Many startups are crammed into the space, all sharing meeting rooms, presentation spaces, computer labs, and collaboration zones. Making sure your work is often displayed on those monitors could be the difference between success or failure, as a perk of renting space in the Ground Floor is ServiceMaster investing in your startup if they think it has impact.
Founded in 2015 and incorporated the following year, ProxBox gained significant ground just as an idea alone.
“We did about 120 cold calls a week to real estate agents and agencies,” White said. “Then, we basically door-knocked. We went out with one mission and one mission only — to sell some beacons.”
Related: "Real estate startup FrontDoor is the first tenant in ServiceMaster innovation center"
“This time last year we went to a conference in San Jose, it was pretty huge,” Barringer said. The conference was the Consumer Technology Association's Innovate Celebrate conference, at which ProxBox was named one of the Top 50 Startups. “We didn’t have a product to market yet. We had these prototype screens that I created, and I hated them, and I still hate now, but they were able to provide a concept to a lot of people.”
This year, ProxBox has a product, revenue, and one full-time employee — three things it didn’t have just one year prior. “We want to keep our team tight and small. But if we grow our partnerships, we could be at 10, 15 people by this time next year,” Barringer said.
ProxBox’s early success seems to come at a surprise to some. “Venture capitalists that were talking to us last year are now kind of walking up to us going ‘Hey, you’re still here?’ It’s a little bit of shock that we’re still around but also admiration,” Barringer said.
“Most of the time, I think it’s about the founders being able to deal with adversity, and giving up,” he added.
Barringer cites a variety of reasons why these fledgling companies fall, but he attributes failure closest to one’s temperament. Both Barringer and White consider their tenacity to be the most important factor in their success.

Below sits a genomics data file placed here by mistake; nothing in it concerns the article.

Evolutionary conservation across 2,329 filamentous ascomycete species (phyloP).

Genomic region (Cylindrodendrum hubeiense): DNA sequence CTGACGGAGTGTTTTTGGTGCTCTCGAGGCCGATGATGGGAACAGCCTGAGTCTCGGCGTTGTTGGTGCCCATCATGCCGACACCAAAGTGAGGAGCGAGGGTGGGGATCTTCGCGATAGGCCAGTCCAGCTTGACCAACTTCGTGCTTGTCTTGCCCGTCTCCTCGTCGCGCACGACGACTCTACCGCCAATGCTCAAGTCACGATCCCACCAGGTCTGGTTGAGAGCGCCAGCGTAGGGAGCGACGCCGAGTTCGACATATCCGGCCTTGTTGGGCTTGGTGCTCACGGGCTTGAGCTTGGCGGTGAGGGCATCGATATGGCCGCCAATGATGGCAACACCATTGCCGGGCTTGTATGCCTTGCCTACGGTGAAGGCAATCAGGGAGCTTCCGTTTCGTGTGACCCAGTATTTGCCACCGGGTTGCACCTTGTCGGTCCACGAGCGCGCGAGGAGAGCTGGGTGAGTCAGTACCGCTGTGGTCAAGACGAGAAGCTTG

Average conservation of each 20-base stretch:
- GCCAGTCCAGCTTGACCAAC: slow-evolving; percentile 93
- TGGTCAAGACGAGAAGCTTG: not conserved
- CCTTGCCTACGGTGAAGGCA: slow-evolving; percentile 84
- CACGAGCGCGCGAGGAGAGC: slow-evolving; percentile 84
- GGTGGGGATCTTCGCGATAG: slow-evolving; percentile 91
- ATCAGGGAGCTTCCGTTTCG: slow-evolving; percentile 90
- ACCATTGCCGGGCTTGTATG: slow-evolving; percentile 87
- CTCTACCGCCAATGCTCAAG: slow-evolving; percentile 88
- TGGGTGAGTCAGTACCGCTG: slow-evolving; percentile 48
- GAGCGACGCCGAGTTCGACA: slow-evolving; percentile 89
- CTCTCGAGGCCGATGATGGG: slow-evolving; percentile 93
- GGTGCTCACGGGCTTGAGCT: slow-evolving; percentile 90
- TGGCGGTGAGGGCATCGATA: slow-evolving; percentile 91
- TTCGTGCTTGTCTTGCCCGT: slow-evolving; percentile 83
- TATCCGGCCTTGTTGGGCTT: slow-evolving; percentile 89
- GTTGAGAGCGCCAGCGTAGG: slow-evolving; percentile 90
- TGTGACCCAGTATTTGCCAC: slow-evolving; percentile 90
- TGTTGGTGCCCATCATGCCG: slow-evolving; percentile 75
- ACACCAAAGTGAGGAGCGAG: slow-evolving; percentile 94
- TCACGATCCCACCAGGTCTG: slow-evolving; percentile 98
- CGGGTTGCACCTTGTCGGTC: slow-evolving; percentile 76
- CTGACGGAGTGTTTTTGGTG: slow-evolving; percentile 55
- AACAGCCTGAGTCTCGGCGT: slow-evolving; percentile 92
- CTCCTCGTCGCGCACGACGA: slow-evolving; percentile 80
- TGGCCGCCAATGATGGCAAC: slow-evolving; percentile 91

“Chelsea and I have faced a lot of adversity in a start up over the last year. We’ve seen other people fall to the wayside, and that’s just not something we ever considered doing,” Barringer said. “We both had full-time jobs during our accelerator program last summer, and at the end of the summer, we quit them. So we actually jumped in both feet, and did this thing 100 percent.”
Since last July, ProxBox went from use in only Memphis to use in four states by early October. They’re hoping to reach at least a dozen states by next year. “All while we’re developing the next version of the software, too,” Barringer said.
“We’re excited to say we have 64 customers here in Memphis right now,” White said. “We have about 96 beacons out total.”
A turnkey business that’s dependant on the housing market may seem like a risk considering the fickle nature of the housing market. Fortunately, White’s one step ahead.
"This technology can adapt to different situations,” she said. “Heaven forbid 2008 repeat itself, we can just turn this on to the rental market. We can help property management companies find renters. We can put these in commercial leases, storefronts.”
Barringer agreed, even to the point of admitting that rental companies could prove a more lucrative customer base than real estate sellers. “As people buy less homes, they still need a place to live. Rental companies don’t have agents, they merely have signs in the front yards,” he said.
On Memphis’s future as a tech city, Barringer speaks with optimism.
“I think Memphis is a fantastic place to start a company, at least over the last few years. I think there’s a lot of people that want to move here because of the cost of living, it’s really growing. From a resource perspective, I think it’s getting better day by day.”
So, in the face of big failure rates, adversity, and forgetful venture capitalists, Barringer says he and White remain grounded.
“It wasn’t about being stubborn, or stupid. It was about believing in what we had.”